A client's sincerity doesn't negate the possibility that he is wrong. Or that he is unaware of Upwork's rules.

Hi Aleskandr, 

 

Article 14 of the DTAA with Russia ensures you don't have to pay taxes in India or have any tax deducted at source, if you're liable for tax on that particular income in Russia.

 

You can show this link to your client, especially Articles 14 and 23 of the DTAA with Russia

 

http://www.incometaxindia.gov.in/Pages/international-taxation/dtaa.aspx

 

Some clients may not be aware of specific tax rules, as freelancing is relatively a new concept in India with a small percentage of the population working as independent online contractors. 

 

Best, 

Rekha

Hi Rekha,

 

We are the employers in this case. I have forwarded this information to our accounts/legal department, yet they still seem to believe that TDS is applicable.

 

Would it be possible to put us in touch with the person who handles your accounts/legal, so we can figure out the exact clauses?

 

Best,

 

Raghav


@Raghav M wrote:

Hi Rekha,

 

We are the employers in this case.


 No, you are not an employer at all, in any sense of the word.


You are a client and you are buying a service, not an employer employing someone.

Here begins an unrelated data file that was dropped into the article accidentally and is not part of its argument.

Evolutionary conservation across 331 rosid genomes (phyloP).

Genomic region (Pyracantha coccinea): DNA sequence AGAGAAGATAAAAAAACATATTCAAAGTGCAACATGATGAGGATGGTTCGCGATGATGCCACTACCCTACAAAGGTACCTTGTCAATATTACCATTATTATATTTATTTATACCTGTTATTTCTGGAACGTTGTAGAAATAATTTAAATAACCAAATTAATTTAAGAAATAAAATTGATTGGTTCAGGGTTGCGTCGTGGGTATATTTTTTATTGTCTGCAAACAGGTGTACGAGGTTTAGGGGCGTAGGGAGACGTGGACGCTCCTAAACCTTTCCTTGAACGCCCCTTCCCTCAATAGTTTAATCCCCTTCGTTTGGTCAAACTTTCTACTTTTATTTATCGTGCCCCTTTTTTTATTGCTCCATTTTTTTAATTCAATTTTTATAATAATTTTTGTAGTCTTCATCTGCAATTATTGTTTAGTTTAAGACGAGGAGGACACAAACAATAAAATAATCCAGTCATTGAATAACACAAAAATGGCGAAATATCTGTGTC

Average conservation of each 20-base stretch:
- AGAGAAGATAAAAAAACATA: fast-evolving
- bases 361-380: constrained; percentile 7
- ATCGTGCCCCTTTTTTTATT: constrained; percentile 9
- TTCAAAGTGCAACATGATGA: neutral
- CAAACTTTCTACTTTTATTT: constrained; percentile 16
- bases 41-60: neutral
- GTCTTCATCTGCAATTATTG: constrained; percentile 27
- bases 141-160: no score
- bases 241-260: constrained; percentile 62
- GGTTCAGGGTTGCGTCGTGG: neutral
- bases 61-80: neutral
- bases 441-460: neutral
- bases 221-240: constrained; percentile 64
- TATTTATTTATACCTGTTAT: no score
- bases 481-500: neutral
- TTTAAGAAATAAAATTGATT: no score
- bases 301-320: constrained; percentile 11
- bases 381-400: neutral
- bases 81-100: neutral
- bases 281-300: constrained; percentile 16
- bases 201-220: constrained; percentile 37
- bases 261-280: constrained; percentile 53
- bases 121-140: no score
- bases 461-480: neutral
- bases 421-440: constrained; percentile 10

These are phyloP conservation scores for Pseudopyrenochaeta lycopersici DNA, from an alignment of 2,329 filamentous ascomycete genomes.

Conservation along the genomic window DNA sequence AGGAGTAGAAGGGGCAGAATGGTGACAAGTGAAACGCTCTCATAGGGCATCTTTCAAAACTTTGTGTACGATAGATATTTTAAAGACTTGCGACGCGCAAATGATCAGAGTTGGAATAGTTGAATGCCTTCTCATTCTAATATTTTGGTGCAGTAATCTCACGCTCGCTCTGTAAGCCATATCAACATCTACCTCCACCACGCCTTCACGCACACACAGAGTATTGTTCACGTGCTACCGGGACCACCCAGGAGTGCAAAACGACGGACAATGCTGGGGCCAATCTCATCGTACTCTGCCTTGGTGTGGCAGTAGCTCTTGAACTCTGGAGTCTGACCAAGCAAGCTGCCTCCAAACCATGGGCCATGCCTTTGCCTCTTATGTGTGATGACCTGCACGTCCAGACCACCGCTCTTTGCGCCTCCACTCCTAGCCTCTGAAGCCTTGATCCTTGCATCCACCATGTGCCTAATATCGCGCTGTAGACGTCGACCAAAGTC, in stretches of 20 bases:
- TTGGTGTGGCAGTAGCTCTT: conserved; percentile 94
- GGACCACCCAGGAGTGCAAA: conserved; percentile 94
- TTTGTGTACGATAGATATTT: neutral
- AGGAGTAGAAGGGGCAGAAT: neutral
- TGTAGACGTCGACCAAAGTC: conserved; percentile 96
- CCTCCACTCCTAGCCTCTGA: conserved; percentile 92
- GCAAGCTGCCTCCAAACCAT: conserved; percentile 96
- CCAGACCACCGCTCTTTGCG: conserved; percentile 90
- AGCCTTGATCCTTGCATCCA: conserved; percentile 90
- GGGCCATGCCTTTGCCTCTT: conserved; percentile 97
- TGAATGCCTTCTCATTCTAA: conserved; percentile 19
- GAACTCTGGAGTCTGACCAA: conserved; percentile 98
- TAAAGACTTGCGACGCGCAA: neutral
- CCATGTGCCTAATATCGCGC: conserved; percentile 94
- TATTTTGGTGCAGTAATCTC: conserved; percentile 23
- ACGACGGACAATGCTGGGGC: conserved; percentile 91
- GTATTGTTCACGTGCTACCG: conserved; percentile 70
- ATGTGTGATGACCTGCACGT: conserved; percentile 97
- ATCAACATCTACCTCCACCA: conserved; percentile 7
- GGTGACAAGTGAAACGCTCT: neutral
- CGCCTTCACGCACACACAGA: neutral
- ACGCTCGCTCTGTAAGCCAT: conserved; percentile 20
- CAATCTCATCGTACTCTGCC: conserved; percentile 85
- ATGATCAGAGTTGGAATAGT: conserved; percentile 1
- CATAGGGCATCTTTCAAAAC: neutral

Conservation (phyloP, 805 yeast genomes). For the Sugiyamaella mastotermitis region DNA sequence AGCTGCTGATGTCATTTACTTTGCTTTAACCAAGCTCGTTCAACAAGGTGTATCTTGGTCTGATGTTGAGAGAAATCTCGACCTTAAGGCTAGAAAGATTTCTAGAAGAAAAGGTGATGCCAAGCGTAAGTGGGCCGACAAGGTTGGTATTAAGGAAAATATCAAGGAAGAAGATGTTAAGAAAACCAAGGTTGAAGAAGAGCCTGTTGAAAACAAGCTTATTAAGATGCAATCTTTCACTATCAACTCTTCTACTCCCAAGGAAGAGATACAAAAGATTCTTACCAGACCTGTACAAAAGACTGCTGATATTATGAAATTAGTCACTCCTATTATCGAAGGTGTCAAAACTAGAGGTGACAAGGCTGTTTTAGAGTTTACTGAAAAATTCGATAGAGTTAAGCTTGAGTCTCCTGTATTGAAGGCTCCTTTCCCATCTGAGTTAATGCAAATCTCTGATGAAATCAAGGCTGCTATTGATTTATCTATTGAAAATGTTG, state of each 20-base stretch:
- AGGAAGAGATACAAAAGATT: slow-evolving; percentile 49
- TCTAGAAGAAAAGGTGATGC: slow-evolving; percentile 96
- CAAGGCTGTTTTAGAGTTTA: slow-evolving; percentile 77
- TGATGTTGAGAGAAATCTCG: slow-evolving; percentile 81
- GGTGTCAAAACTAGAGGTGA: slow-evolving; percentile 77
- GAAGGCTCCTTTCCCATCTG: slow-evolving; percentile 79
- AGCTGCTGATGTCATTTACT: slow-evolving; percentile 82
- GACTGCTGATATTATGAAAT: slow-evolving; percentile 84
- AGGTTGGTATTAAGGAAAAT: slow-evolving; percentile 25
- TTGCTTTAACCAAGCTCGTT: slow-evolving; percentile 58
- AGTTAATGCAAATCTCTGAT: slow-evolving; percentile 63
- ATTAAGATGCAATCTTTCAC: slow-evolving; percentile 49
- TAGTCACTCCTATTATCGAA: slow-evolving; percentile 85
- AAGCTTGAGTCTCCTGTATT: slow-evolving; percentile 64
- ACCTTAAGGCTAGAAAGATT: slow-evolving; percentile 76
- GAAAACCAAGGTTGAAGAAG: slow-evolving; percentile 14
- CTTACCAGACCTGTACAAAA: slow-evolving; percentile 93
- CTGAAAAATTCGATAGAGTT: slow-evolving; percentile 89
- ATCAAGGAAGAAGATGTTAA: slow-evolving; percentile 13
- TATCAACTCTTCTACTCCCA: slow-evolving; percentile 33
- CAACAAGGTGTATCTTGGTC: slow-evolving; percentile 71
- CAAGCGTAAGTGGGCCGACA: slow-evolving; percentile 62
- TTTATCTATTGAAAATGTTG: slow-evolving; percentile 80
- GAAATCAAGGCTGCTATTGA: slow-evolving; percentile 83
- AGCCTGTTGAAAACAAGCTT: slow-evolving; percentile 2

Whatever taxes apply in your locale are nothing to do with freelancers in other countries you buy services from via a US corporation.

 

 

Thanks for your response. Correct, we're the client, not employer. I mistyped.

 

If we hire a freelancer, we're liable to deduct tax at source - TDS for short. The freelancer is then able to get a tax credit in their home country as part of a double taxation avoidance agreement (DTAA) between the two countries. 

 

http://blog.tdsman.com/2014/02/applicability-tds-service-provided-non-residents/

https://yourstory.com/2013/09/tax-foreign-company-payments/

 

 

Workers are workers. There is no such thing as calling a lamb a duck because both are white. Refer to the article given below for a dispute between me and 2 companies to whom I provided services online as employee but was mis-classified in India as contractors. Go through the entire article in depth to know how treacherous it can be for any foreign company doing business in India :

 

https://www.quora.com/What-are-the-most-important-legal-aspects-you-need-to-be-sure-about-if-you-are...

heist
Member

I've worked with a couple of Indian clients in the past and they have never ever asked for that.

When it comes down to it, we're all just self-employed sub-contractors working for UpWork; a US corp.

 

Without UpWork, there would be no "client"; no contract. All you get to do is negotiate a rate; same as in other pursuits.

 

(This particular business model predates the internet; but back then, we were called "consultants").

 

The "pay stub" says UpWork; not Joe Blow "who I think should pay me VAT and give me his address, blah, blah".

 

The only people you owe money to is your own government (income tax).

 

The rest is a lot of bad advice; or fraud.

 

(Had the audit; passed)